Picoult, Jodi. My Sister’s Keeper. New York, London, Toronto & Sydney: Washington Square Press, 2004.

Book review | After You by Jojo Moyes

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rating-3-stars

“You didn’t give me a bloody life, did you? Not really. You just smashed up  my old one. Smashed it into little pieces. What am I meant to do with what’s left?” (8).

Me Before You made me smile and got me to tears. I was really fond of Lou and her family. After the novel’s devastating ending, I was very curious about how the characters’ lives would turn out. I therefore absolutely love that Jojo Moyes wrote a sequel. If you haven’t read Me Before You, please stop reading now and check out my Me Before You book review.

After You basically picks up eighteen months after where Me Before You leaves off. Although after Will ended his life Lou travelled a little, she now works in an airport bar and lives in a flat in London. She is shattered by what happened. Then one evening she finds someone on her doorstep who might change her life. Will Lou be able to pick up the pieces? Will she be able to open her heart again, take risks and truly live?

I expected After You to be a success story of how Lou with some difficulties fulfilled her dreams. I imagined it to be kind of similar to the ending of Titanic where several pictures show us how Rose after Jack’s death lived a full life. When Lou reads Will’s letter in Paris at the end of the first book, her life seems to have a lot of happily ever after potential.  If I hadn’t read After You, I probably would have envisioned Lou having many wonderful experiences. Yet After You shows us life with all its problems and perks. We learn how Lou, her family and Will’s family have a hard time coping with Will’s choice and how his choice influences their lives.

Although After You is nowhere near as good as Me Before You, I really enjoyed it. I loved reading about Lou with her quirks and insecurities again. There were certain aspects of the novel I didn’t like. For example, I had trouble with Lily’s rebellious behaviour and the book might have been too heavy with sorrow. If you kind of liked the first book, I don’t recommend the sequel. However if you, like me, loved the characters of Me Before You, you will find After You a very satisfying read.

Moyes, Jojo. After You. UK, USA, Canada, Ireland, Australia, India, New Zealand and South Africa: Penguin Books, (2015) 2016.

3 Days 3 Quotes Tag – Day 3

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The last day of my 3 Days 3 Quotes Tag. Yesterday I posted a quote from The Fault in our Stars. The day before that I chose a quote from Jane Eyre. You can find the first quote and the rules of this tag at 3 Days 3 Quotes Tag – Day 1. Today I chose a quote from an epic fantasy novel written by Patrick Rothfuss. In many novels across genres life lessons are present. Sometimes the novel is drenched with it, but most often it is just there in a few lines. Those few words can have an emotional impact and make you contemplate about if and how it corresponds to your life.

Quote Day 3 – The Name of the Wind

“You see, there’s a fundamental connection between seeming and being. Every Fae child knows this, but you mortals never seem to see. We understand how dangerous a mask can be. We all become what we pretend to be. […] It’s like everyone tells a story about themselves inside their own head. Always. All the time. That story makes you what you are. We build ourselves out of that story” (657-658).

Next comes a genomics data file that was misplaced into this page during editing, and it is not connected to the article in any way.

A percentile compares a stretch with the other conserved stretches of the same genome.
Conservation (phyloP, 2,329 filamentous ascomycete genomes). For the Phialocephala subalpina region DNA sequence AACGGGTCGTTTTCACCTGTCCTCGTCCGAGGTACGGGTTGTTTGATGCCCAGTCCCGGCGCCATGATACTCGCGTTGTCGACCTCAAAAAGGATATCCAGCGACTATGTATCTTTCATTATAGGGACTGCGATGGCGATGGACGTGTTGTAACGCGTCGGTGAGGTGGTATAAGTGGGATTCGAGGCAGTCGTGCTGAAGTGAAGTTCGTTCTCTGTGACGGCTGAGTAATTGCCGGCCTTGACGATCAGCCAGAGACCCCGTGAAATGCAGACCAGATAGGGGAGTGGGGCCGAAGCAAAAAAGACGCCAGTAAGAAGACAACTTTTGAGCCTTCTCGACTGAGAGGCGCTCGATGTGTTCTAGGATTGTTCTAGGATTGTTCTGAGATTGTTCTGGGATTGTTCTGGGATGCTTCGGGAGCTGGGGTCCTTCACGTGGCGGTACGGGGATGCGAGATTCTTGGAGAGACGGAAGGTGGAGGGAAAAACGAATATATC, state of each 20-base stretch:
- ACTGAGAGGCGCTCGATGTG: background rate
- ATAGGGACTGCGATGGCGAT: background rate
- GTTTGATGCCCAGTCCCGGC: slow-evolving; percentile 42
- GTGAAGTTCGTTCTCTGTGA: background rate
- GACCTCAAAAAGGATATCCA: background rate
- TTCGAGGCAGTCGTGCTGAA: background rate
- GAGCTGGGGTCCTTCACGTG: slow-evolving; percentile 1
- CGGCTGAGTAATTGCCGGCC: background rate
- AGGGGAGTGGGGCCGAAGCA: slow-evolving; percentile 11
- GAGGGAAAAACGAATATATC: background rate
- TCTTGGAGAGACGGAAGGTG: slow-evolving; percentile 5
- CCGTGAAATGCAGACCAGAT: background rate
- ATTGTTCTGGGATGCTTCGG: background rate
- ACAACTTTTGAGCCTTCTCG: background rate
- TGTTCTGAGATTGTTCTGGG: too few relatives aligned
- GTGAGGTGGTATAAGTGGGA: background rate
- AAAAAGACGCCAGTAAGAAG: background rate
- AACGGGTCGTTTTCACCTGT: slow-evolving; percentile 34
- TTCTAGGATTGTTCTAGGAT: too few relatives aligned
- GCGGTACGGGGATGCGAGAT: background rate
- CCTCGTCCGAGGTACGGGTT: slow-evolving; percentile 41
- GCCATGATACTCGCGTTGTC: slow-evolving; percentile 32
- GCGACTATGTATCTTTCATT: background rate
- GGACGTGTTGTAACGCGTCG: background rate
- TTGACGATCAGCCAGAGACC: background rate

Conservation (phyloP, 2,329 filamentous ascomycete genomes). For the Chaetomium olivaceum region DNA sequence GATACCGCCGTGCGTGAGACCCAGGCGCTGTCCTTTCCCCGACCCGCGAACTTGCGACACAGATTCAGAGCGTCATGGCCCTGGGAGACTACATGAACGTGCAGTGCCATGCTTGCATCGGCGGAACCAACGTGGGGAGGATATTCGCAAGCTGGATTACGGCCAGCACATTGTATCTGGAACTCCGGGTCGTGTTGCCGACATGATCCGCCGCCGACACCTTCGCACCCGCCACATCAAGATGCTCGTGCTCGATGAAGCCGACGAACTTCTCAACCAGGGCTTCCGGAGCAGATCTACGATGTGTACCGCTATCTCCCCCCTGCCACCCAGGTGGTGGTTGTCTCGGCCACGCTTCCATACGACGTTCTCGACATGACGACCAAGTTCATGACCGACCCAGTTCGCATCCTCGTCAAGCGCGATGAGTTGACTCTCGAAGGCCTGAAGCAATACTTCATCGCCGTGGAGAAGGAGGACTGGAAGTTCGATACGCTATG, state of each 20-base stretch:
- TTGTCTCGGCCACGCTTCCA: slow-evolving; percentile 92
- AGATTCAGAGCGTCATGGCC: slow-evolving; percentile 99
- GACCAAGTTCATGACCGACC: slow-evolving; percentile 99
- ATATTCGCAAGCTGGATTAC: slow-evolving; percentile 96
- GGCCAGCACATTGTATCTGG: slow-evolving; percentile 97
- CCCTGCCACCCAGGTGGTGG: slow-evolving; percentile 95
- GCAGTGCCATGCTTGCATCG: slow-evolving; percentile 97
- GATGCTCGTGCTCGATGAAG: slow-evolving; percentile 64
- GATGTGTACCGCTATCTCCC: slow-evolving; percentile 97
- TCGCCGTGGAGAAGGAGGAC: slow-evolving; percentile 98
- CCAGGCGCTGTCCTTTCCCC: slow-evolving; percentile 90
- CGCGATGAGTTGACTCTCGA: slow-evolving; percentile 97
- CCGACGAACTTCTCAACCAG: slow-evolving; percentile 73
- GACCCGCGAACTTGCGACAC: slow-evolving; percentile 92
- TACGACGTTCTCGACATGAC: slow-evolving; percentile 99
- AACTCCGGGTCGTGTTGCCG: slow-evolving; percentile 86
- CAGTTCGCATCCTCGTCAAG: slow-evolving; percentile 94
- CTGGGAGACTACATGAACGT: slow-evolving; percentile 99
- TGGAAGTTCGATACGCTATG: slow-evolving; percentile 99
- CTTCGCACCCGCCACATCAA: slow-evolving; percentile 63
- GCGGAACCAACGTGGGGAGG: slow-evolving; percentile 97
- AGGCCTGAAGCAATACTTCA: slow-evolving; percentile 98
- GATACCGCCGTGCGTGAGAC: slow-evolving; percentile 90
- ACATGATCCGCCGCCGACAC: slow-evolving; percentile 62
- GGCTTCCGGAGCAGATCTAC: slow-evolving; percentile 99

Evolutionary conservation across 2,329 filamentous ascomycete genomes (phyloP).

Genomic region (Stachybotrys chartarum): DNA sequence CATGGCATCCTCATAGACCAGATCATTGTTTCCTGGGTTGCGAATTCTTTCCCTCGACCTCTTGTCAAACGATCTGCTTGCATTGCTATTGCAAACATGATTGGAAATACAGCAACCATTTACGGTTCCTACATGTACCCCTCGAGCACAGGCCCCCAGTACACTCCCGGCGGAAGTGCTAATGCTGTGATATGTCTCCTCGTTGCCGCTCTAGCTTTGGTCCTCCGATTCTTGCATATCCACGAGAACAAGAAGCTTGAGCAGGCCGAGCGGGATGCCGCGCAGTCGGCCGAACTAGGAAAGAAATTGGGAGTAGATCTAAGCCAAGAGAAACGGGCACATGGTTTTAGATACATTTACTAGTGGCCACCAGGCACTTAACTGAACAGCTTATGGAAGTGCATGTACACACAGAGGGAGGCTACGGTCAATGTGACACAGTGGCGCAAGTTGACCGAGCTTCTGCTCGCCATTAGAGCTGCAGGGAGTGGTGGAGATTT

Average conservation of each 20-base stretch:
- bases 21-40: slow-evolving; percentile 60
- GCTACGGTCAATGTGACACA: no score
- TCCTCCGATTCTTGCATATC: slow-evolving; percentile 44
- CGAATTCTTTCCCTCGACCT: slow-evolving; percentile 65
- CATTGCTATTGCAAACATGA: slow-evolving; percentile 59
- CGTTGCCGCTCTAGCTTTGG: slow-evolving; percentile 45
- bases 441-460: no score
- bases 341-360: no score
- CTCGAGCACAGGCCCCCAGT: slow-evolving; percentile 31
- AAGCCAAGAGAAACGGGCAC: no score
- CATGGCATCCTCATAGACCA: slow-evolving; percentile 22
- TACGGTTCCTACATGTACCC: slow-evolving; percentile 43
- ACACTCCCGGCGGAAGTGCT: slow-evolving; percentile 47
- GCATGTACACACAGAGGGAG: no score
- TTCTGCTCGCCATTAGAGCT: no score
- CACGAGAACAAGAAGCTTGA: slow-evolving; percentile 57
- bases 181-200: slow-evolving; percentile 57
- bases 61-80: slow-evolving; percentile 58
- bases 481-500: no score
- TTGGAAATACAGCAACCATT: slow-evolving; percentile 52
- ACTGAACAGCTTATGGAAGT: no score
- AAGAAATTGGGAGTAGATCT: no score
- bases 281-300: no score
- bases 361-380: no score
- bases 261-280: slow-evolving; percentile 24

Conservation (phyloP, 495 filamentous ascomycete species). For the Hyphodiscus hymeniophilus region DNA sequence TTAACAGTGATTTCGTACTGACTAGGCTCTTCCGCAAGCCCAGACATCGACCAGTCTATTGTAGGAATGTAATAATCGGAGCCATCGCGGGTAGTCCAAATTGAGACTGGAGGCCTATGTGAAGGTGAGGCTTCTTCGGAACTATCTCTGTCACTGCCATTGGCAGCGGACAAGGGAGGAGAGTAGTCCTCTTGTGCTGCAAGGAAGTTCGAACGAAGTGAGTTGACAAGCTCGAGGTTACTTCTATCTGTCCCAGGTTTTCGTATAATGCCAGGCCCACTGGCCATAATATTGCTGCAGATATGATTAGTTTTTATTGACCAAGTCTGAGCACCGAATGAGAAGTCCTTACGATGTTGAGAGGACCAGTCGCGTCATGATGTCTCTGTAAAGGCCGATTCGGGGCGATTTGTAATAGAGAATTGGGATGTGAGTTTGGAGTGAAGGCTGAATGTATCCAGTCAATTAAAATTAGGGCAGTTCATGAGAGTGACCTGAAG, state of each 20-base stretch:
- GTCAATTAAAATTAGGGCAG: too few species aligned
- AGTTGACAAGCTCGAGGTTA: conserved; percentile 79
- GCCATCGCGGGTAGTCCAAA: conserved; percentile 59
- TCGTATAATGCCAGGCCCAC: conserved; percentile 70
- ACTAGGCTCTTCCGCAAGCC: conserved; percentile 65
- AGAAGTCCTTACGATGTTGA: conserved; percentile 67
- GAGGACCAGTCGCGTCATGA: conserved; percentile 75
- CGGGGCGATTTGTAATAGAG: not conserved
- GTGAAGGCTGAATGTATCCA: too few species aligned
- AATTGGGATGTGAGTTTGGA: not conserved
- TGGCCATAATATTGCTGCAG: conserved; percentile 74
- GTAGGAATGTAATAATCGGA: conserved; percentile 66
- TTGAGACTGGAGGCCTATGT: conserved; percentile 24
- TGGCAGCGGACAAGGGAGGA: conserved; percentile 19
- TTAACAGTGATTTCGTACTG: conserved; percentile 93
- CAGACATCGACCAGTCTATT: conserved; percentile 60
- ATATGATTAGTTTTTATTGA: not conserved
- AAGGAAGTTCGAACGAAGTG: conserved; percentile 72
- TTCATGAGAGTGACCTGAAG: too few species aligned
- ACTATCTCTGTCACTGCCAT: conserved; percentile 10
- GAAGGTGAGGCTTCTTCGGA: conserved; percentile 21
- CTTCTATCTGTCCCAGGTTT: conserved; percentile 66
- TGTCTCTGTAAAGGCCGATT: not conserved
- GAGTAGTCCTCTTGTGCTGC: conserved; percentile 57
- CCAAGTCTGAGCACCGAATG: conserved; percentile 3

The phrase ‘Fake it till you make it’ immediately pops into my mind when reading this quote. However this quote from The Name of the Wind is a warning; if you put on a mask it may change you for better or worse. It is not hard to imagine there is truth in this quote. You can pretend to be a certain person to gain a positive trait, such as confidence, but society can also cloak you with their ideas of who they think you are. If you start believing in their views of you, it might affect your reality. It is therefore crucial to keep reminding yourself it is your story and you are the one who tells it. If you want to change go ahead, but never let anyone make that decision for you.

Today’s nominees:

Rothfuss, Patrick. The Name of the Wind. London: Gollancz, 2007.

3 Days 3 Quotes Tag – Day 2

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I love to discover and rediscover wonderful quotes. On Pinterest I collect all kinds of texts. From books, movies, songs, people like you and me, and so on. Some to inspire, give courage, lift my spirits or just make me laugh. When I have an off day, reading my collection of Pinterest quotes always makes me feel better and gets my hopes up. Yesterday I shared a quote from Jane Eyre. Check out this quote and the rules at 3 Days 3 Quotes Tag – Day 1. Today I chose a beautifully written quote from a contemporary love story.

Quote Day 2 – The Fault in our Stars

“There are infinite numbers between 0 and 1. There’s .1 and .12 and .112 and an infinite collection of others. Of course, there is a bigger infinite set of numbers between 0 and 2, or between 0 and a million. Some infinities are bigger than other infinities. A writer we used to like taught us that. There are days, many of them, when I resent the size of my unbounded set. I want more numbers than I’m likely to get, and God, I want more numbers for Augustus Waters than he got. But, Gus, my love, I cannot tell how thankful I am for our little infinity. I wouldn’t trade it for the world. You gave me a forever within the numbered days” (260).